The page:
Chained Echoes (NS) - ReviewEvan Norris , posted on 08 January 2023 / 5,243 Views
It's amazing what one person can do. In the video game industry we're used to seeing teams of hundreds working on high-profile video games for years, and then not always delivering on time or on promises made. Yet with a clear vision and enough time and funding, a single person can, in some cases, create a game more interesting than those produced by legions of developers, programmers, modelers, artists, and play testers. That is absolutely the case with Chained Echoes, a throwback turn-based role-playing game that is primarily composed of the blood, sweat, and tears of one man: Matthias Linda.
Like most great RPGs, Chained Echoes has an epic backstory. The game takes place on the continent of Valandis, separated by oceans from neighboring kingdoms and city states. Once home to the magical city of Nhysa, the world's center of magical teaching, Valandis in more recent times has been wracked by warfare. The three independent kingdoms on the continent, Taryn, Gravos, and Escanya, have fought a bloody war for decades.
This is the historical context for the brilliant narrative in Chained Echoes, which delivers extraordinary world-building, character development, and story-telling. Linda did an exceptional job laying out the political, cultural, religious, martial, racial, and economic realities of Valandis, resulting in a believable world where character decisions are defensible, even when unsavory. This is reinforced by the precise, crisp characterization of the world's many heroes, villains, and hangers-on. Each character has a distinct personality with a clear set of priorities and motivations. Moreover, each character grows in the game, in small or large ways. Every important character has a pay-off to their set-up, although you might have to wait a while to see them all.
That brings us to the one flaw in an otherwise terrific story. It can sometimes take a very long time to unravel a mystery, explain a certain alliance, or deliver on an earlier tease. There are moments, particularly in the middle of the game, where you might find yourself confused and overwhelmed about all the shifting allegiances, competing factions, and undefined relationships. Eventually, Linda provides answers that make perfect sense, and which mesh neatly with the logic of the world, but until then you're left asking "why?"
You won't be left asking for anything when it comes to the game's mechanics and tactical gameplay, however. Developed in the style of early-90s Final Fantasy titles, Chained Echoes is everything you'd expect from a Japanese RPG of the era, with an added twist. You'll form a party, travel across Valandis on a heroic quest, explore dungeons along the way, and fight in plenty of turn-based battles against monsters, soldiers, bandits, and fearsome bosses. In general, the game's early mechanics are straightforward and conventional. On each character's turn they can attack, use items, defend, or deploy skills, which cost TP. Then, with the introduction of the Overdrive Bar, things get interesting.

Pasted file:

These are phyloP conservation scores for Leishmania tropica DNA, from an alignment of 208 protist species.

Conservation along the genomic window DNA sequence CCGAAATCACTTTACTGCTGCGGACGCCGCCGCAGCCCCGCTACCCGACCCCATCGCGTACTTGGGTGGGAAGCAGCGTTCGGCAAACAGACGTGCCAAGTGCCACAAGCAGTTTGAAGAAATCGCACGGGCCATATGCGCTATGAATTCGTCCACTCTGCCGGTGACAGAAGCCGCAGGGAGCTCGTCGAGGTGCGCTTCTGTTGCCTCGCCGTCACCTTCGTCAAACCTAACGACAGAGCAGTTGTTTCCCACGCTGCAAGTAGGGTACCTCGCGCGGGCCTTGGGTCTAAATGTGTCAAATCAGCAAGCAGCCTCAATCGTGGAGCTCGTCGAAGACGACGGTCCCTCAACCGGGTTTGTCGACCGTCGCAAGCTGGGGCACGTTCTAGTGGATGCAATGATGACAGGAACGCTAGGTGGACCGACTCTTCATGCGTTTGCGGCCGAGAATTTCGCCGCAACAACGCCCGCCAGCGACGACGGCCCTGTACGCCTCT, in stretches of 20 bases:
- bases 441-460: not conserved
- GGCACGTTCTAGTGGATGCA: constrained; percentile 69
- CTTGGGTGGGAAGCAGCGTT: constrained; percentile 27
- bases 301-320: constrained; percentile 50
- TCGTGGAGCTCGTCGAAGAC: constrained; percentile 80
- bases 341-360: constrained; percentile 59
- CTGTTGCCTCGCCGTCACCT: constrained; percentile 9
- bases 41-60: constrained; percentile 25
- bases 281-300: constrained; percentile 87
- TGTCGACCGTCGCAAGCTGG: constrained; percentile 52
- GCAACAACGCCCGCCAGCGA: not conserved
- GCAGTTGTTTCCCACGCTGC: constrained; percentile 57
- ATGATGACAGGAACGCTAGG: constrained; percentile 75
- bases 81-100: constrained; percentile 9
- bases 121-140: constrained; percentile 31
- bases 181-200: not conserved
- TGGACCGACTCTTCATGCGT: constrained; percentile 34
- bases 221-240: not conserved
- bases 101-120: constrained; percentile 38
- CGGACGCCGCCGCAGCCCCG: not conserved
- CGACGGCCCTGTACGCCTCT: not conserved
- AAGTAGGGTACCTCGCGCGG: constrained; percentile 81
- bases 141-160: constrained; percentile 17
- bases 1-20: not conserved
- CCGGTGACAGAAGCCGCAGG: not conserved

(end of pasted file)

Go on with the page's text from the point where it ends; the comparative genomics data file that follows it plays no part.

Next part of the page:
The Overdrive Bar is the heart of the battle system in Chained Echoes. The bar, which appears in the upper-left portion of the screen, is divided into three areas: yellow, green, and red, moving from left to right. Each battle begins in the leftmost yellow bar, and moves to the right as the party takes individual actions. Once in the middle green area, aka Overdrive, the party is in perfect synergy; characters take less damage, deal more damage, and only need to spend half as much TP on skills. If the party keeps going at this rate, though, they'll end up in the rightmost red area and overheat. This allows enemy attacks to do massive damage. Once on the cusp or in the middle of the red area, players will need to take one of several actions to return to Overdrive, or risk being overwhelmed.
The easiest, quickest way is to use the right kind of skill in the moment. In a box to the left of the Overdrive Bar is an icon that designates a certain type of skill: magic, healing, attack, buff, debuff, etc. If you use that skill when the icon is still active, you can push the dial significantly to the left and escape the dangerous overheat zone. As a result, players must watch the Overdrive bar, think tactically, and be willing to improvise. They should also strategize ahead of time to ensure the party has a healthy range of skill types equipped. Overall, the Overdrive system is an excellent addition to the battle framework in the game. It adds a risk/reward element to the proceedings, and forces you to switch things up and act outside of your comfort zone.
The Overdrive system, and the tactical decision-making in Chained Echoes in general, is further textured by character switching. Each of the four active characters in the party can be linked to a reserve character, which allows eight total combatants in battle. Two characters share a single battle slot and can be switched out freely within battle. Importantly, the swap itself doesn't function as a turn, meaning the swapped-in character can act immediately. This "tag-team" feature opens up many new avenues for tactical and strategic thinking. First, swapping lowers the Overdrive meter; second, you can swap out characters low on HP and TP, and replace them with healthier, stronger allies; third, you can essentially double the number of skills available to the party during a fight. Combined with Overdrive, character switching makes Chained Echoes a deeper strategic exercise than your average turn-based RPG.